Mesowear study of ungulates from the early Pleistocene site of ‘Ubeidiya (Israel) and the implications for early Homo dispersal from Africa

An ongoing question in Anthropology and Archaeology focuses on the role of climate change in human evolution and particularly in the dispersal of hominins out of Africa. One of the main hypothesis posits that early Pleistocene sites were open grassland habitats and that early Homo differentially inhabited such environments. Testing the environmental hypothesis requires robust […]

Hypsodonty and tooth facet development in relation to diet and habitat in herbivorous ungulates: implications for understanding tooth wear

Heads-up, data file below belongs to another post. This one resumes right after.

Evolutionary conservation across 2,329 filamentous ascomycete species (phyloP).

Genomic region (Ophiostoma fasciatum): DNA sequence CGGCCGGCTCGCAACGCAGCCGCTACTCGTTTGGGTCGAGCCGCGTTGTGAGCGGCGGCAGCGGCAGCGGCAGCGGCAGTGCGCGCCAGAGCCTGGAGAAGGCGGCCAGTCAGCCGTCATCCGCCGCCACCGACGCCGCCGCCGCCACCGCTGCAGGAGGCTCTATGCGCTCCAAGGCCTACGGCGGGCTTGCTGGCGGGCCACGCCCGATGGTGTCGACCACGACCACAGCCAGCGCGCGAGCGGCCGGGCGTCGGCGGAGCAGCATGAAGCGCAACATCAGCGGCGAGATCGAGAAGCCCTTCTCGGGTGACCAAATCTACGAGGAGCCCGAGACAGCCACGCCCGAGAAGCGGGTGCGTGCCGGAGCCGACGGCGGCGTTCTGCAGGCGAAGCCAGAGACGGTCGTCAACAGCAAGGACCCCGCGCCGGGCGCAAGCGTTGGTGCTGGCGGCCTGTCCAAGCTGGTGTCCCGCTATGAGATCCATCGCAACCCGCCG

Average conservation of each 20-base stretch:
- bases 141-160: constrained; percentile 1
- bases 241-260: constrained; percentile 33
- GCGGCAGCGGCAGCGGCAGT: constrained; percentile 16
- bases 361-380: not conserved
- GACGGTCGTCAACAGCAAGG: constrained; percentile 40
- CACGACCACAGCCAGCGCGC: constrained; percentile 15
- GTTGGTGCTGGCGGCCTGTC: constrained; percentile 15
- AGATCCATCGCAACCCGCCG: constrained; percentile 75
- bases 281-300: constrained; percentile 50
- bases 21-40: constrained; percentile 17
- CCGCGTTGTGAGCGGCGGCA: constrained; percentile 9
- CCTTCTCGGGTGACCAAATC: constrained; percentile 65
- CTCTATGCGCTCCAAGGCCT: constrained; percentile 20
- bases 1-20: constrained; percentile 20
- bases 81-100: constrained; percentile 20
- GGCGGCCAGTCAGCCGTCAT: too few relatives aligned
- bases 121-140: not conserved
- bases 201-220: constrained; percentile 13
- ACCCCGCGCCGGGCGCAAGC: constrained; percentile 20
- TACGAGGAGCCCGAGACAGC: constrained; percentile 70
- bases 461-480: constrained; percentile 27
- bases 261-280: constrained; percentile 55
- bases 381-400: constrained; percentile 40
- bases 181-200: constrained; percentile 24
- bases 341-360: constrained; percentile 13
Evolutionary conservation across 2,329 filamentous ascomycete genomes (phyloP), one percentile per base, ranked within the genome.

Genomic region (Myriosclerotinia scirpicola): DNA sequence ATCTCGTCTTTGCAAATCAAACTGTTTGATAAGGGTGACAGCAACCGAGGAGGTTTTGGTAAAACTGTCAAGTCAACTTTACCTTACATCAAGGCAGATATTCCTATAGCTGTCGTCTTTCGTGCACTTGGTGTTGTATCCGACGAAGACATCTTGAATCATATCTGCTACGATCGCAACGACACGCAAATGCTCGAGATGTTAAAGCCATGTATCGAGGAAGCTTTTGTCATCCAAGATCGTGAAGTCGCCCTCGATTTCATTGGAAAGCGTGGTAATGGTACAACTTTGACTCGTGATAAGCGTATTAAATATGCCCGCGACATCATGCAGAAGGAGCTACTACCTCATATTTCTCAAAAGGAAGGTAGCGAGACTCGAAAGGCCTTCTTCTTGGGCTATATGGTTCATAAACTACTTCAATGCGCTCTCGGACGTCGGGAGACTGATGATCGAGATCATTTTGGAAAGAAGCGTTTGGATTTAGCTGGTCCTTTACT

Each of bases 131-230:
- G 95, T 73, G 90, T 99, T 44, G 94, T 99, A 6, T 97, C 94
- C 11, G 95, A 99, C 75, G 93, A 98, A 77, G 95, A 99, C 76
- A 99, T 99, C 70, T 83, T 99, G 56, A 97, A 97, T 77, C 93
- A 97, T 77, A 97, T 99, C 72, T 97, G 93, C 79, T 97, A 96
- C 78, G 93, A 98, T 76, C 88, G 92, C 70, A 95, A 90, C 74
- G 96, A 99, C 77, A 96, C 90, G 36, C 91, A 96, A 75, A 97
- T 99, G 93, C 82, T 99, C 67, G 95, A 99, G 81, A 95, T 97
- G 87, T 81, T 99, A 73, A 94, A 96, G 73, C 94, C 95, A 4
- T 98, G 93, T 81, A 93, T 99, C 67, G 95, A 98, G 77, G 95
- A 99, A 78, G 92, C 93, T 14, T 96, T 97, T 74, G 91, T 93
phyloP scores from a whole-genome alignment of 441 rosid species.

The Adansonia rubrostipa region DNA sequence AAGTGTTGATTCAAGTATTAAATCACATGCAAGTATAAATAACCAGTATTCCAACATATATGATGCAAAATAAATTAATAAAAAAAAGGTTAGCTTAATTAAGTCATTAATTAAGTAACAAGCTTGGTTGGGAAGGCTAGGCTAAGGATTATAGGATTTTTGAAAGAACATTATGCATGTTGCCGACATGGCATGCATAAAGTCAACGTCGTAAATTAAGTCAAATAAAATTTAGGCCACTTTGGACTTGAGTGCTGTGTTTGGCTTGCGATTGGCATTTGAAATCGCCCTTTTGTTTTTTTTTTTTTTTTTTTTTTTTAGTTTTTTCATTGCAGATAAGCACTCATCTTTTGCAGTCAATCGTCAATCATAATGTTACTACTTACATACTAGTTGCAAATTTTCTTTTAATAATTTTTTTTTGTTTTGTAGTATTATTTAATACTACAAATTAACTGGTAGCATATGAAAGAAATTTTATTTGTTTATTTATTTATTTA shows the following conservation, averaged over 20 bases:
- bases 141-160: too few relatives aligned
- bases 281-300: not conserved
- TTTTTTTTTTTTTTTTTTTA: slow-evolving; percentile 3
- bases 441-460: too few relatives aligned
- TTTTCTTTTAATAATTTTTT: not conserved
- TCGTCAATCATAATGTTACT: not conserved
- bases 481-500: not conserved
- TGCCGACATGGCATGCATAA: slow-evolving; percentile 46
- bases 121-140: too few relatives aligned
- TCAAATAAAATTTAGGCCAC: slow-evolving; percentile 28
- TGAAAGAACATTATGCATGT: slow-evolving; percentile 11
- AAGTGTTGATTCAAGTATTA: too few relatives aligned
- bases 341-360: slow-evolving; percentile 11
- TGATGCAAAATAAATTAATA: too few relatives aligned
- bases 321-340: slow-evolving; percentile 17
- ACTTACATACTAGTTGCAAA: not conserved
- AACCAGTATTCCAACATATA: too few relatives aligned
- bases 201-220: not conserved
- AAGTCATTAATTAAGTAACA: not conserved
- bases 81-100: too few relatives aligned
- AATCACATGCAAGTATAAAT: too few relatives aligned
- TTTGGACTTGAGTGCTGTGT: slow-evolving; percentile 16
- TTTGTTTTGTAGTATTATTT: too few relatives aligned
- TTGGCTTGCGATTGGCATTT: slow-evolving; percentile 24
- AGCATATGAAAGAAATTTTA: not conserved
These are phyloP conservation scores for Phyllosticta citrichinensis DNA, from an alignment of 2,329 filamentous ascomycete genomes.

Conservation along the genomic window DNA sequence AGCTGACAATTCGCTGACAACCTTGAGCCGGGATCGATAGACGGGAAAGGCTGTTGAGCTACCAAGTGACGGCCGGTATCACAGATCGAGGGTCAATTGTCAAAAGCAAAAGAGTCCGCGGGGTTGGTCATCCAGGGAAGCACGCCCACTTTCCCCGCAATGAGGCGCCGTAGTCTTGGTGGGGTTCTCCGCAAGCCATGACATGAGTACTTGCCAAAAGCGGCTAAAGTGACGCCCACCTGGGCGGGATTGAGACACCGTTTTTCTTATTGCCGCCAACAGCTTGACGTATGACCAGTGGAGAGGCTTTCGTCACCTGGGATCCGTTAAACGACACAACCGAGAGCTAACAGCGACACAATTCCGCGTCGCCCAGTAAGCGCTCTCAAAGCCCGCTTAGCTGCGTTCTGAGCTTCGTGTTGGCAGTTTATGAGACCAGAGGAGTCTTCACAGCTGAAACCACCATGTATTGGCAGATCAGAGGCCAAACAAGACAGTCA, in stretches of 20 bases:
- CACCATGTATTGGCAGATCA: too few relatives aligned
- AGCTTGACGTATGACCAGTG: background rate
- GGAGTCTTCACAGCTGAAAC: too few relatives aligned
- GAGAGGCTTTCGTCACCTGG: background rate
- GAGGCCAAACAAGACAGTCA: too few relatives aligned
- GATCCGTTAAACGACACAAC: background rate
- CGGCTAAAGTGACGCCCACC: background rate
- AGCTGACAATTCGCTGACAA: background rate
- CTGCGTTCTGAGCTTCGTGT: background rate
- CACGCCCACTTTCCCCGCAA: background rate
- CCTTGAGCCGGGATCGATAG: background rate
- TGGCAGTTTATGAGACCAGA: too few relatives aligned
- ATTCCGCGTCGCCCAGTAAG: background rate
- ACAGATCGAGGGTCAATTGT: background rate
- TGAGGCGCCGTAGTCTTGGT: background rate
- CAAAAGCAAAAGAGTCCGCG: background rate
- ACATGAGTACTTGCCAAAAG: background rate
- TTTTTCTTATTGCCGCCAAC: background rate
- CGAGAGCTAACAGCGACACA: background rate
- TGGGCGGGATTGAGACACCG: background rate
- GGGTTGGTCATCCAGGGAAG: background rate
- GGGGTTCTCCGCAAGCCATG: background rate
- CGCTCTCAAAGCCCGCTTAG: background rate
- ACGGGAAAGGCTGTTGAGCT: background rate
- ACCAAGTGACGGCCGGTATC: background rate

1. The evolution of high-crowned teeth or hypsodonty in herbivorous mammals is widely interpreted as a species specific adaptation to increasingly wear-inducing diets and environments at evolutionary time scales, with internal abrasives (such as phytoliths in grasses) and/or external abrasives (such as dust or grit) as putative causative factors. The mesowear score (MS) instead describes […]

Tooth wear in captive giraffes (Giraffa camelopardalis): Mesowear analysis classifies free-ranging specimens as browsers but captive ones as grazers

Captive giraffe (Giraffa camelopardalis) mostly do not attain the longevity possible for this species and frequently have problems associated with low energy intake and fat storage mobilization. Abnormal tooth wear has been among the causes suggested as an underlying problem. This study utilizes a tooth wear scoring method (“mesowear”) primarily used in paleobiology. This scoring […]